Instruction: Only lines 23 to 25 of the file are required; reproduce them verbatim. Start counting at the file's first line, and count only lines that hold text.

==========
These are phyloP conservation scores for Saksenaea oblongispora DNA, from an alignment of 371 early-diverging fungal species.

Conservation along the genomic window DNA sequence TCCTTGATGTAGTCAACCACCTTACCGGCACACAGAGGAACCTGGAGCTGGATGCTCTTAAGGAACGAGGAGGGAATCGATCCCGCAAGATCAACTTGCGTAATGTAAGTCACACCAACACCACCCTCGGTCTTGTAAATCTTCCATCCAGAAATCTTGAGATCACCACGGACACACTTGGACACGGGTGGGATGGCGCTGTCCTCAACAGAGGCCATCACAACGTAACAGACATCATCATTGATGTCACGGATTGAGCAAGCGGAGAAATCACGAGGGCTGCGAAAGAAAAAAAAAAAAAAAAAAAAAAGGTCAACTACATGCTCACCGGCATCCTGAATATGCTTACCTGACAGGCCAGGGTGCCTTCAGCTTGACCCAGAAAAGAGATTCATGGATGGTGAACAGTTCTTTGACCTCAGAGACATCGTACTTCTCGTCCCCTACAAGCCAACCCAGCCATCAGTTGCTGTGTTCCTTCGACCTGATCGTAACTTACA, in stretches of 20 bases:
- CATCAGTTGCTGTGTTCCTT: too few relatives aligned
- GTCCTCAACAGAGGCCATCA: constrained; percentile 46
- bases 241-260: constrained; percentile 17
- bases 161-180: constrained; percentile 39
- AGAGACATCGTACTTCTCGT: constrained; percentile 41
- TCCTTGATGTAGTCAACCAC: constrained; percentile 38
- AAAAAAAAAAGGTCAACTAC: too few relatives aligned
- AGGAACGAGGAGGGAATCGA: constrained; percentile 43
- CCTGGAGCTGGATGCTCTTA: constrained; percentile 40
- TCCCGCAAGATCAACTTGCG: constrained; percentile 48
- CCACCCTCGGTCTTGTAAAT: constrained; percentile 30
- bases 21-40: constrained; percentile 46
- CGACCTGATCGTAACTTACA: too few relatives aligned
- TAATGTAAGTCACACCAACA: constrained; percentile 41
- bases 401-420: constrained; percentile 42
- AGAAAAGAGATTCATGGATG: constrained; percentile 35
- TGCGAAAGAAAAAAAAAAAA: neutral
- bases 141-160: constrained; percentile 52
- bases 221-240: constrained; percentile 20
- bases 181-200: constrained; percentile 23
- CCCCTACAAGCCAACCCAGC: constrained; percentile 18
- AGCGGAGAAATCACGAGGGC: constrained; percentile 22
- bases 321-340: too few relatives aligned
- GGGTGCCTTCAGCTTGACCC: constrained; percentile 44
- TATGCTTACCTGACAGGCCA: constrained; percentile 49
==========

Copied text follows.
- CCCCTACAAGCCAACCCAGC: constrained; percentile 18
- AGCGGAGAAATCACGAGGGC: constrained; percentile 22
- bases 321-340: too few relatives aligned